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I’m not really in the market for budget cookware, myself. I’ve bought cheap pans in the past only to regret it soon after as they clutter up my kitchen, unused because of inferior finishes or poor heat transfer. They really aren’t worth it.
So I’ve been a little skeptical of this new wave of direct-to-consumer cookware brands like Made In that promise quality at a price point lower than the likes of All-Clad or Demeyere. However, the exacting teams behind Michelin three-star Alinea and Le Bernardin were impressed enough by Made In’s quality that they invested in the company and then swapped out all the cookware in their kitchens for Made In.
My first venture into Made In has been its carbon steel line. Carbon steel isn’t as common in home kitchens in the States as it is in France, where Made In’s carbon steel pans are manufactured. You’re more likely to have stainless steel and cast iron in your arsenal. The carbon steel is a little more finicky than stainless because it doesn’t love being exposed to acid for long periods of time (don’t simmer a tomato sauce in them) and it requires upkeep not dissimilar to cast iron. However, when treated well carbon steel can be quite nonstick. It’s also lighter than cast iron and conducts heat really well.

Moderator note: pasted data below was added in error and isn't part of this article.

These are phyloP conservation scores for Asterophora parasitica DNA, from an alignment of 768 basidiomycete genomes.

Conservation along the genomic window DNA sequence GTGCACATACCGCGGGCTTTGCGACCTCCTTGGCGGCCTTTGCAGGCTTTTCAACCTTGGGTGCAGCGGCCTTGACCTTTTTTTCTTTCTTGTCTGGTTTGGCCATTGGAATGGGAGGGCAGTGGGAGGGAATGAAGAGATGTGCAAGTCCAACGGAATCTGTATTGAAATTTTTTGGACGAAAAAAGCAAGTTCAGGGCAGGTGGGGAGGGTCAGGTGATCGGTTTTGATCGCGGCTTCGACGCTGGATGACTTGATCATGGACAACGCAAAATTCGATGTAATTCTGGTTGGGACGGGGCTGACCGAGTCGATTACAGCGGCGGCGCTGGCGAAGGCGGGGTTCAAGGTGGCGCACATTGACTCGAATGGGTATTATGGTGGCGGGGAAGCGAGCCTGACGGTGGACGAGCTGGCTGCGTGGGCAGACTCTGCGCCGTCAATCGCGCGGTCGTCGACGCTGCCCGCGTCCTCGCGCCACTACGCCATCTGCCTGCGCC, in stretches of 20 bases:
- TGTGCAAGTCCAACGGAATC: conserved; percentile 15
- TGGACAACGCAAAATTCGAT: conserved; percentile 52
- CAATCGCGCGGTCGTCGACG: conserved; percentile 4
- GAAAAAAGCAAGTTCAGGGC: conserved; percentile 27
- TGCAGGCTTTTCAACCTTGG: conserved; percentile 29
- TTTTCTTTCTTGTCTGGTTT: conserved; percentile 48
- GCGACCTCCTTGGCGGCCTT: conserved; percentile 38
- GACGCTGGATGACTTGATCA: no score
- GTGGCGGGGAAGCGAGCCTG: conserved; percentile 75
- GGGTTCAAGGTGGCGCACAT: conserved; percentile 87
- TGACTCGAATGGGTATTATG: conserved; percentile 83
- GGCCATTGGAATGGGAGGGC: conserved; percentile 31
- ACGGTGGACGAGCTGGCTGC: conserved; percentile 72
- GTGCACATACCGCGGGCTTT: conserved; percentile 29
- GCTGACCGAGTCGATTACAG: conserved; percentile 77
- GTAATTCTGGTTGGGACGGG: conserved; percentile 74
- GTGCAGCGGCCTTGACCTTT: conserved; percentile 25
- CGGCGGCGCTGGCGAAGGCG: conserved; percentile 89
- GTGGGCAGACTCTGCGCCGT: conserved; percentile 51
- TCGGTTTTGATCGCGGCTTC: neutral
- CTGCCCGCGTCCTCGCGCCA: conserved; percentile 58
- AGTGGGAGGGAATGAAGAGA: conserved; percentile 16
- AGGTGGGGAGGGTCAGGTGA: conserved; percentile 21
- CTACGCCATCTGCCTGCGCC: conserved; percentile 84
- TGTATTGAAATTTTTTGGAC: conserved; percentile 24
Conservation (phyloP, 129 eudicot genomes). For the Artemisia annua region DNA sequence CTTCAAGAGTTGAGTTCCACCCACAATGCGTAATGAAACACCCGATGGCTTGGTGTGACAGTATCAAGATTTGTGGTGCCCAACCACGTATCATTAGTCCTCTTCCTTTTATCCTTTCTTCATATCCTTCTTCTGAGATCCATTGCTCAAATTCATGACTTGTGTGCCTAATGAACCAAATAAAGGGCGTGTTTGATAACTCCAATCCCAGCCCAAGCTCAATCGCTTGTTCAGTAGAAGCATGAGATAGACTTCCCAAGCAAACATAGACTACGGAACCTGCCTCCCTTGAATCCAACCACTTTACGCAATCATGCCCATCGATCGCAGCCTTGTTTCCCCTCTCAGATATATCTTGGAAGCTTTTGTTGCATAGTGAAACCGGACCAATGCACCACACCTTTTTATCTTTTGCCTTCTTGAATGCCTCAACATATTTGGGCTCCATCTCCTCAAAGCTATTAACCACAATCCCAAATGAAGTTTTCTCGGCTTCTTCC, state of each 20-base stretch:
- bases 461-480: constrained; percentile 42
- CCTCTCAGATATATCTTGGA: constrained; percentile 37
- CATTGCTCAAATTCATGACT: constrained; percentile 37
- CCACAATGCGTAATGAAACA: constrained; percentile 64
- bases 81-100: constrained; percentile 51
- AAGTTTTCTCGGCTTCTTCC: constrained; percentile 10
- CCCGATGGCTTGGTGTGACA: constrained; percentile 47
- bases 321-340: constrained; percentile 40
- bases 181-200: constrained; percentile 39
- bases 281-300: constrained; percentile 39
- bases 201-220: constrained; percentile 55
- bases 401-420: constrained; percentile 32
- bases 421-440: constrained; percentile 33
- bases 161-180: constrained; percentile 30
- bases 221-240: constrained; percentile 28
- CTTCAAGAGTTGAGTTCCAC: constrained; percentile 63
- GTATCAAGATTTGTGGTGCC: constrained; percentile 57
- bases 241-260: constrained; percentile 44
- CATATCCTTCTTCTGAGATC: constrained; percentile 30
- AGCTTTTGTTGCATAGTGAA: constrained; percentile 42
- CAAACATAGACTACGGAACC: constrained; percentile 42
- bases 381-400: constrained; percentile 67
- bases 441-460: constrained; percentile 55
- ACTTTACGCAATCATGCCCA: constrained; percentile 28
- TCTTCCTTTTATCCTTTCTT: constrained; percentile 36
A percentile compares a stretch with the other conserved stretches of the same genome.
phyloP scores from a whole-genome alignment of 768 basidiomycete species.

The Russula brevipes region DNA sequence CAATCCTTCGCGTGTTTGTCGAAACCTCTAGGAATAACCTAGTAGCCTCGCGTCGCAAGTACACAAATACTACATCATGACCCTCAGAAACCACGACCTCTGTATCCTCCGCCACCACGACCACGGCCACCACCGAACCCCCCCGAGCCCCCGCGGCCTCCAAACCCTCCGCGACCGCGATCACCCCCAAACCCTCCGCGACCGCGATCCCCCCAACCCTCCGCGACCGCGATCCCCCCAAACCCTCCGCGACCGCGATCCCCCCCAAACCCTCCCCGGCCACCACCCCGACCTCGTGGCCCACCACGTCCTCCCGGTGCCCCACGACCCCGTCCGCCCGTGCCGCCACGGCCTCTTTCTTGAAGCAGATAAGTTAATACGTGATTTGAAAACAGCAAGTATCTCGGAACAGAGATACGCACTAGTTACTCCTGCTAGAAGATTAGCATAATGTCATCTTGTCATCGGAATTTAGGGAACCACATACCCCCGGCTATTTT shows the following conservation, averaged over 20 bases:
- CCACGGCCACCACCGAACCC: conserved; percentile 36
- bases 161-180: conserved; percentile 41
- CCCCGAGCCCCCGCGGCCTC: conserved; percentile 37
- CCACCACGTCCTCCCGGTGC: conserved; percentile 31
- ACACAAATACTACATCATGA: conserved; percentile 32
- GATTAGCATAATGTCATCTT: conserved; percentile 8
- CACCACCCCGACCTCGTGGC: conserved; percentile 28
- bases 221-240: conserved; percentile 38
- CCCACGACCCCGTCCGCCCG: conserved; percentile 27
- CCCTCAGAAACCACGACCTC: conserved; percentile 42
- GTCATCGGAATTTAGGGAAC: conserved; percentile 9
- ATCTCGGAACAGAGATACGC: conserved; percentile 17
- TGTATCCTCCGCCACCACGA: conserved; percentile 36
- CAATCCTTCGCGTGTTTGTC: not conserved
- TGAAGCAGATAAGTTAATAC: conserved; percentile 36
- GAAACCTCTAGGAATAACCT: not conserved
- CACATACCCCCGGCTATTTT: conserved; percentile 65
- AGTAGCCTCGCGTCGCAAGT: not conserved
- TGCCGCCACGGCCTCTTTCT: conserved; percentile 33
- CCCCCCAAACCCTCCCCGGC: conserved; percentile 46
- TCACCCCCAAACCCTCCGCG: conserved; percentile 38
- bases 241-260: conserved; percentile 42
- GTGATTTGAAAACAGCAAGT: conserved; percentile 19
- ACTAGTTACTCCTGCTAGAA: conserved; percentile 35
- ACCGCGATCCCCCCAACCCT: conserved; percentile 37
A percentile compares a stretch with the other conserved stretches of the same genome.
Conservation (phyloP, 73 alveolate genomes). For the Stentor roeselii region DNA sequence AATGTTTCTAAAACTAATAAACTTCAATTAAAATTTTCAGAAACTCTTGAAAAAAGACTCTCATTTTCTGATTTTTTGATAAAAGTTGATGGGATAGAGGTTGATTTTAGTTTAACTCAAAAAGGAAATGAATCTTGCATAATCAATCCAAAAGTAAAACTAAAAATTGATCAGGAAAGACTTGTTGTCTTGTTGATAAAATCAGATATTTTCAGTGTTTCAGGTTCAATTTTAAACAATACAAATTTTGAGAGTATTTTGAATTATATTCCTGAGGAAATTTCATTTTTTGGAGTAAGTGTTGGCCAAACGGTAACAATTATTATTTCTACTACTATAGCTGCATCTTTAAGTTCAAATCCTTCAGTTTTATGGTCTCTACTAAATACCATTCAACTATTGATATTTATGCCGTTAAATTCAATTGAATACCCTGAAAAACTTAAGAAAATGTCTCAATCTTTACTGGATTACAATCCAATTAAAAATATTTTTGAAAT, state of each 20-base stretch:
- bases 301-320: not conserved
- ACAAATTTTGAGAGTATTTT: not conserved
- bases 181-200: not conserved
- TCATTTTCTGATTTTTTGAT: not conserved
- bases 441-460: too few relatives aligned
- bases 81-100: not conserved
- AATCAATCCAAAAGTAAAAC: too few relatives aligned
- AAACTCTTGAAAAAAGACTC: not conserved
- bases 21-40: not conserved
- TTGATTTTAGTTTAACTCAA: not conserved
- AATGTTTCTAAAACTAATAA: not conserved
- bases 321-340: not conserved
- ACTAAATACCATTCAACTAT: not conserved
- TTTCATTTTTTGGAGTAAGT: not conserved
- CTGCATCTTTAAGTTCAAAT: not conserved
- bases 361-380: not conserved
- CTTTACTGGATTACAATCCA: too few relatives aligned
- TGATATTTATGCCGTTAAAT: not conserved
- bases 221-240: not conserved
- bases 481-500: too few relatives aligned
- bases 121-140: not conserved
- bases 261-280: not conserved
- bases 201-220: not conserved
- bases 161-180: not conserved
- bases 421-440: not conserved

When cooking with the carbon steel wok, I really appreciated the high heat I could subject it to. It was also light and easy to handle, making it easier to toss the food in the pan. For instance, when making fried rice, the pan got ripping hot, yet when it came to throwing some egg into the mix, it didn’t adhere to the surface. And, like each time I’ve used the pan, it cleaned up pretty easily.